A model shows a view of the Crystal Bridges pavilion some museum staff refer to as "the armadillo" because of how its curved, copper bands resemble the animal's shell.
Credit John Horner / Crystal Bridges Museum of Art
<strong> Of Art And Nature:</strong> A model shows one of the three ponds that will surround Crystal Bridges. The museum got its name from the two galleries that will actually serve as bridges over the ponds. Architect Moshe Safdie says his design is meant to help blend the experience of the museum's art with that of its natural surroundings.
Credit Aker Imaging
The American art world's biggest event in decades is happening this week — but it's not where you'd expect it to be.
Bentonville, Ark. is home to Wal-Mart headquarters and, starting Nov. 11, it will also be home to the Crystal Bridges Museum of American Art, and what some critics are calling one of the world's best collections of American art.
David Horcajada fishes a beer can out of his backpack at a Madrid square.
"Five years ago, believe me, there were really few people drinking on the streets," he says. "Right now, everybody is drinking on the street because people cannot afford to pay for drinks at bars. So since we're Spanish and we do drink, we party a lot, so it doesn't matter if we don't have money. We'll keep doing it."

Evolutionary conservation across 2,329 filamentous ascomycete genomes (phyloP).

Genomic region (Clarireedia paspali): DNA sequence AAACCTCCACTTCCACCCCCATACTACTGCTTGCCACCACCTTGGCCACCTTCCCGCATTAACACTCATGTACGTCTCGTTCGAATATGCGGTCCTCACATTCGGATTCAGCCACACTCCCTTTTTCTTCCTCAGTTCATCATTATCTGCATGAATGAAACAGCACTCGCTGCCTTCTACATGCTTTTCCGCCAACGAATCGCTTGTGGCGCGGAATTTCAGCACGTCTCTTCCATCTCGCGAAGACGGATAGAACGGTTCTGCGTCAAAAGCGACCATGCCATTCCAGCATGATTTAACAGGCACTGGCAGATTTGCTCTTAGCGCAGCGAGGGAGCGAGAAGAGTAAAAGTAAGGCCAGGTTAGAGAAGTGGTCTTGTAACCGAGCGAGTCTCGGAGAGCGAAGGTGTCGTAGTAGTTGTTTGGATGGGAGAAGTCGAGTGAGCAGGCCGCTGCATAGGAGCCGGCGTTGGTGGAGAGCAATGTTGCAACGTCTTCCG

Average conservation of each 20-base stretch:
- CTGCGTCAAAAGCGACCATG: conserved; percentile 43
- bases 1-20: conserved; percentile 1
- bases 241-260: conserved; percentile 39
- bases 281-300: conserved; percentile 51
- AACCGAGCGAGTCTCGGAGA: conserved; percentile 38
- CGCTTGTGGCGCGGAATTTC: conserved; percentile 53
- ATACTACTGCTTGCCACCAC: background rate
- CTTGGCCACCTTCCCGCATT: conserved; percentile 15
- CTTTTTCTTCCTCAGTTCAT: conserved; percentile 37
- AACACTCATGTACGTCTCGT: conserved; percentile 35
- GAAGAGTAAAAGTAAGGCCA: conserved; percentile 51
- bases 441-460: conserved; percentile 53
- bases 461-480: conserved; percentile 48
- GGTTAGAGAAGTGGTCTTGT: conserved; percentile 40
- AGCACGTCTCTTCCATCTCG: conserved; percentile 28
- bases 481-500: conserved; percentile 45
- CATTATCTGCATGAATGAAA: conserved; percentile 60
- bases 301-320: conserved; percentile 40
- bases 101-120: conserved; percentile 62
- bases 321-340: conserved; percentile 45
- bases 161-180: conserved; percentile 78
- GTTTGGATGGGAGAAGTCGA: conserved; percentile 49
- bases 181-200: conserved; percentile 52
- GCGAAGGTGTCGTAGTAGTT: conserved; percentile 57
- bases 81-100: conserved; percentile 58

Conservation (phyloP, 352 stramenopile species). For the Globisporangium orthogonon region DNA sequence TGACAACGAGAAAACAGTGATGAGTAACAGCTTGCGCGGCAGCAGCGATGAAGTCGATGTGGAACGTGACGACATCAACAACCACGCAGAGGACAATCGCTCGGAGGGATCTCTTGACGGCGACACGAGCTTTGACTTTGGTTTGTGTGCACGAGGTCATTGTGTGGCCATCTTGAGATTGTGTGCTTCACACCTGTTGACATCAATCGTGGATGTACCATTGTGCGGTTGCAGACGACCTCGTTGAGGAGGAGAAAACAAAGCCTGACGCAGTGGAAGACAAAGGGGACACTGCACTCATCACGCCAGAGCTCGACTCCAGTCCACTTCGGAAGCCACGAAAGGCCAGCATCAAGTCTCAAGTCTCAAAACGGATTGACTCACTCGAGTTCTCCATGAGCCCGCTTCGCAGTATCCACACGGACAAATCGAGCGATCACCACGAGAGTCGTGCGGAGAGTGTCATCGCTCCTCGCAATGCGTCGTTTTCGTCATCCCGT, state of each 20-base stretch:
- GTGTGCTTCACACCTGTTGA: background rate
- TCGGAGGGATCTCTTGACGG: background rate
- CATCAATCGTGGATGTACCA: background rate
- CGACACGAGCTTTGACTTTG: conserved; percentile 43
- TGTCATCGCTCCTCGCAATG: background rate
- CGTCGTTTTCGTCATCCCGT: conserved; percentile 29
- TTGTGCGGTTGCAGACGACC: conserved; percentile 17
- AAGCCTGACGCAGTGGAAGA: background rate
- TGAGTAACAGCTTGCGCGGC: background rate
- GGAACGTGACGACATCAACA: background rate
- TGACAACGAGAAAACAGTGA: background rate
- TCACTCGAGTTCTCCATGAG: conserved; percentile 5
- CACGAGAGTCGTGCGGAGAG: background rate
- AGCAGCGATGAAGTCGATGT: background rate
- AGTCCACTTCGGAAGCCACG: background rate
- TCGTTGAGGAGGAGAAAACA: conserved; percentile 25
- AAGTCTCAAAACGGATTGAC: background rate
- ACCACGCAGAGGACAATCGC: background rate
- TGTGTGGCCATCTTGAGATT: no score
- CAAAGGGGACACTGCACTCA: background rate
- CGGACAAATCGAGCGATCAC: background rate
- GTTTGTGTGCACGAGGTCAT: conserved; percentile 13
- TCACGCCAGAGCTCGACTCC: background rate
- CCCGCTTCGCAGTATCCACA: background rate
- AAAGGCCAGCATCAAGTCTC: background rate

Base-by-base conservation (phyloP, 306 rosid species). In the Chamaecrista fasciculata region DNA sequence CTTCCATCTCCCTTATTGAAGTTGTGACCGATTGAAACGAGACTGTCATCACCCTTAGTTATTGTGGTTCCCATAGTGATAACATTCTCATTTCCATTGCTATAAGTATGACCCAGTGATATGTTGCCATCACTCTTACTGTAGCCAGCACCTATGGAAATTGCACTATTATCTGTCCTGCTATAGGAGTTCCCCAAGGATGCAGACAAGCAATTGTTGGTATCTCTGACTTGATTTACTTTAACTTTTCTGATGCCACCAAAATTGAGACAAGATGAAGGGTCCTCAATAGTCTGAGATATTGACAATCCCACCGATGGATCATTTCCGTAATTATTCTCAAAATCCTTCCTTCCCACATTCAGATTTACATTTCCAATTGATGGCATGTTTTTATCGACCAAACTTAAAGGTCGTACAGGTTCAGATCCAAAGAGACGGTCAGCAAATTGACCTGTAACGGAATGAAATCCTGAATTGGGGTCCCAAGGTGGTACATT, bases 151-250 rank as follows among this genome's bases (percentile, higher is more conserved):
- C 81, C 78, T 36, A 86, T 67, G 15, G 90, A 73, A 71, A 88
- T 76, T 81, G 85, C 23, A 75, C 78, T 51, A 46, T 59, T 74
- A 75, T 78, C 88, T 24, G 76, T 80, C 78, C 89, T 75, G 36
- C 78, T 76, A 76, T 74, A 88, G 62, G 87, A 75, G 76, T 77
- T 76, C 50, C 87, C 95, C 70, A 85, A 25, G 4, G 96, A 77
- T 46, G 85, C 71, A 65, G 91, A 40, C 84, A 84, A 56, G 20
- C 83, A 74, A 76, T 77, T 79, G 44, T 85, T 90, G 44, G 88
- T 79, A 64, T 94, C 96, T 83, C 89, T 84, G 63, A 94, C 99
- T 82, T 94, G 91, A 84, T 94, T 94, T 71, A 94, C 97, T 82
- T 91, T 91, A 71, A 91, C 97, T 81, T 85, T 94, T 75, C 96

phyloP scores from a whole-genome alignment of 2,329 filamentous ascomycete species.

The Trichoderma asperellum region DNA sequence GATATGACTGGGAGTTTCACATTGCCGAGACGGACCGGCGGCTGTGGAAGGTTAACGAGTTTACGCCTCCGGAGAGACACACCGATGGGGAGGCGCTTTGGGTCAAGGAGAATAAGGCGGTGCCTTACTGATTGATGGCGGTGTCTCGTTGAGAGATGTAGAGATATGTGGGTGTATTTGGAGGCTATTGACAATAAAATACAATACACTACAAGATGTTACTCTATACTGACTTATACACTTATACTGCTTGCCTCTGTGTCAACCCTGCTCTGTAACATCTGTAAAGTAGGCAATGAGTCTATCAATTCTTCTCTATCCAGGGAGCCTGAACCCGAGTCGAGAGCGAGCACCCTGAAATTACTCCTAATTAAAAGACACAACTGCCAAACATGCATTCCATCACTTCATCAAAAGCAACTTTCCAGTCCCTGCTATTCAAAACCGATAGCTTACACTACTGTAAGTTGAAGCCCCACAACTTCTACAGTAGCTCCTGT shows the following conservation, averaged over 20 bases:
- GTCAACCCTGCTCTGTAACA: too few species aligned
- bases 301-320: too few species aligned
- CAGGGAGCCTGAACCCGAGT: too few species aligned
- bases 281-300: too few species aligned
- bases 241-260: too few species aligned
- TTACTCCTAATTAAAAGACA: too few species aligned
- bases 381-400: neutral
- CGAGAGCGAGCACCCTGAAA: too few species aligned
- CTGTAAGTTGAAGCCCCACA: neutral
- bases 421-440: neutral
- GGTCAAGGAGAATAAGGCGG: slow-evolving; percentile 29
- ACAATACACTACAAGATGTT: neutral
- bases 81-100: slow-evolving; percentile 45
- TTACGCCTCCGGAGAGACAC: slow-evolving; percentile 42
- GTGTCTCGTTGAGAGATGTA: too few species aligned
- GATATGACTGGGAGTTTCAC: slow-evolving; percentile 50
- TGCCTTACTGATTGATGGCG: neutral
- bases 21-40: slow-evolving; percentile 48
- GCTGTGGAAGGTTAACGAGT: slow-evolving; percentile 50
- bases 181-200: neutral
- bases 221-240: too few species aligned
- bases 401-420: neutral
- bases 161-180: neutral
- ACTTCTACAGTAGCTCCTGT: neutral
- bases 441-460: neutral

A frame grab from a video posted on YouTube on November 4, shows two young boys sitting next to the body of a dead man identified as Yahya Hamad from Baba Amer neighborhood in Homs, where a rights watchdog has said that several victims were killed by Syrian security forces despite a Damascus pledge to withdraw forces from protest hubs.
Credit AFP/Getty Images
More than 100 protesters have been killed in the past five days in clashes with government forces, Syrian activists said. Despite a ceasefire agreement with Arab League and despite protests from international governments, Bashar Asad's regime has continued its relentless assault against the opposition.
The number of Americans who use food stamps is now close to 46 million, that's 15 percent of the population. The program is formally known as SNAP these days, the Supplemental Nutrition Assistance Program. And the number of people who depend on it to buy groceries has grown substantially, even since the recession was officially declared over, back in June of 2009.